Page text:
An environmental trigger event can be a past-traumatic experience.

For example, someone might have had an accident due to wind may be because of a tree falling on their car/on them, resulting in injuries. Or maybe their parents or loved ones lost their life this way.

Additionally, one can develop Ancraophobia because of news coverage and media reports on the number of accidents that happen due to strong wind/wind storms. 

Therefore, Ancraophobia like all other specific phobias has no definite cause. It can be caused by both genetics and or environmental events.

Treatment of Ancraophobia 

Ancraophobia like all other specific phobias has no exclusive type of treatment that is specifically designed to treat it.

Like all the other specific phobias, Ancraophobia is treated by a number of different therapies including, Exposure Therapy, Cognitive-behavioral Therapy (CBT) and or medications that lower downs the anxiety or other physical symptoms.

• Cognitive-Behavioral Therapy (CBT)

It is one of the most frequently used treatments for patients with almost all kinds of mental disorders.

Ancraophobia is defined as the irrational fear of wind. Thus, the therapist helps the patient in replacing these irrational thoughts with more rational ones.

The patients are helped out in analyzing and justifying the way they feel about being exposed to wind.

Therapists assist them in uncovering the reasons behind their fear and later they provide them with alternate, pleasant thoughts.

The patient is told to maintain a thought diary (with ABCD column) which provides them a replacement for every irrational thought they have, when thinking about a particular situation.

The ABCD stands for:

i.      A (antecedents) a situation or triggering event.

ii.     B (belief) the thought that comes to one’s mind when in that triggering situation.

iii.    C (consequences) the symptoms/feelings caused by that event/thought

iv.    D (dispute) alternate, rational thoughts provided by the therapist in an attempt to    dispute/challenge those irrational beliefs.

 This last section of the thought diary is what really plays a role in helping the person feel good/less anxious. 

• Dialectical Behavior Therapy (DBT)

This is another effective therapy used to treat Ancraophobia.

It is more commonly used with people suffering from personality disorders, but is also useful with patients of this specific phobia.

Coping skills are taught in the DBT group which lasts for about 6-months and can have a number of people (depending on how many join the group).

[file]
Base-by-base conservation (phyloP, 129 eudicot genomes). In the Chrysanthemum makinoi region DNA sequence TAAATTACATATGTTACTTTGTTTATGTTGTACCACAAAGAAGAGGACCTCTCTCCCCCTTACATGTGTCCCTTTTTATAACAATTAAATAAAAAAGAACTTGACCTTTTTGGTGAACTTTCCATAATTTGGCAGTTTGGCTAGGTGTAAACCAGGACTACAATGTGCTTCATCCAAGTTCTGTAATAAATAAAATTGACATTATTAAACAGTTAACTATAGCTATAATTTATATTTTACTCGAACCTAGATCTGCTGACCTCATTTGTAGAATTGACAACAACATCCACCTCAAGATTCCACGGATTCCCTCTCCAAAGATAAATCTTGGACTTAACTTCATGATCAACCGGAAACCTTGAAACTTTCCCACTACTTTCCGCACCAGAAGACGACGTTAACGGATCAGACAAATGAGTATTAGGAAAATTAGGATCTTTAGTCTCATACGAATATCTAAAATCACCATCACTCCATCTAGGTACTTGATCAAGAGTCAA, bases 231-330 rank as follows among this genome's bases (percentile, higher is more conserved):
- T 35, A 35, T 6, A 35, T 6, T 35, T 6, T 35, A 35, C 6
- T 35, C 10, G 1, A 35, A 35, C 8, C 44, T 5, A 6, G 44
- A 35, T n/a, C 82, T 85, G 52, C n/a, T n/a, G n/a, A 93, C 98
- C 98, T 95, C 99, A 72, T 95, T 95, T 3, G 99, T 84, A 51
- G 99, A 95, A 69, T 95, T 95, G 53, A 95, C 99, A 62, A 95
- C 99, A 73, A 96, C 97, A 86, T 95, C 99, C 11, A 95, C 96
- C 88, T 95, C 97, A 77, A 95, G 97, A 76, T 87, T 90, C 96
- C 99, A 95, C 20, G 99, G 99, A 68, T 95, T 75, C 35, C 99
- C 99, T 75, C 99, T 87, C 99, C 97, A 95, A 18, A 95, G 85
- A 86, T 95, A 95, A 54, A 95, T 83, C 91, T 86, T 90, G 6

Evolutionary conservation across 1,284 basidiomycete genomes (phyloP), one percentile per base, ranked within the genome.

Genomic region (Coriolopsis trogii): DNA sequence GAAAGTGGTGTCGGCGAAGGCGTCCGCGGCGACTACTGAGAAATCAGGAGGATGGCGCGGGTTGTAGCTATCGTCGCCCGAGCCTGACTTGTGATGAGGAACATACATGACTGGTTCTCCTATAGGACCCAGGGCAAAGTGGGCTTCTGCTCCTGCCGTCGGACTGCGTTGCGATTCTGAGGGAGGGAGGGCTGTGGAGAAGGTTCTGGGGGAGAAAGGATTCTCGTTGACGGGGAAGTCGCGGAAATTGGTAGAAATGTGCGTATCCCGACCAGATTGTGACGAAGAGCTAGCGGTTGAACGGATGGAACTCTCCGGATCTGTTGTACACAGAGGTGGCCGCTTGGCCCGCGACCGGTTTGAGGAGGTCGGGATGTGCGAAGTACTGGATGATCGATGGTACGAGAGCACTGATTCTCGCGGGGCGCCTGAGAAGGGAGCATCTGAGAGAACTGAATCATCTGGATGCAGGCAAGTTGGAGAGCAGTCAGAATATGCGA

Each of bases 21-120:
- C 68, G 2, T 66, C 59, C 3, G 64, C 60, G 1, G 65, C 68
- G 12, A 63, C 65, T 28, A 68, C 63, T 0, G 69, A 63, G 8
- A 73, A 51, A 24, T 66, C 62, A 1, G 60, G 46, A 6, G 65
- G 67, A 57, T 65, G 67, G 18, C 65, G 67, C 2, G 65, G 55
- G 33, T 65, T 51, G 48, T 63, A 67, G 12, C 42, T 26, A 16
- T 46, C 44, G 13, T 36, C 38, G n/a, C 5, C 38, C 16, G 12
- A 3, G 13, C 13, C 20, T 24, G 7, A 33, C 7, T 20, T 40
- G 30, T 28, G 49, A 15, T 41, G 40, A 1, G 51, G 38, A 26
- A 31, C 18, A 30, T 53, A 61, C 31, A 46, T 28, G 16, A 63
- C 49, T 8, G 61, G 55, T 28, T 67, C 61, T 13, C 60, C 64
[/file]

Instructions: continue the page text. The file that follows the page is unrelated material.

i. Half-smiling is the first module of DBT. It is a technique that is used with patients who are distressed because of their irrational thoughts.

The technique is known as ‘Half-smiling’ because the person is first advised to think about the stimuli that fears or upsets them, and while doing so they are told to lift the corners of their mouths by subtly smiling.

Smiling is not that will help one get rid of these unpleasant thoughts, it is the person’s ability to constrain itself from thinking about those thoughts while half smiling.

      ii. Mindfulness, the second module, is another technique used in DBT groups which helps the individual in getting rid of those negative thoughts.

Individuals are told to focus on the present and be attentive to what is going on around them at the moment.

This helps in breaking the link between their mind and any negative thought that might come to them then. 

For example, a person is told to focus on his breath or on the sound of the blowing wind, making use of their auditory sense.

     iii. The third technique or module of the DBT is distress tolerance skills. This module teaches people to calm themselves down in healthy ways when they are distressed or emotionally overwhelmed.

Individuals are allowed to make wise, rational decisions and take immediate action, rather than being captured by emotionally destructive thoughts that might make the situation worse.

Reality acceptance skills are also learnt under this model so that people fully accept reality and later make plans on how to address the problem/fearful aspects to it.

• Exposure Therapy

It is one of the most frequently used ways of treating patients with Ancraophobia (or any other kind of specific phobia).

In this therapy, the patient is exposed to the source of his fear over a certain span of time.

To begin with the therapy, the therapist exposes the patient to the least triggering stimuli, a picture of the fear stimuli for example. 

As the therapy progresses and the patient is able to control his anxious feelings, imagery can be used to take the treatment a step further.

In this part of the treatment the patient is asked to visualize/imagine a situation in which he is exposed to wind.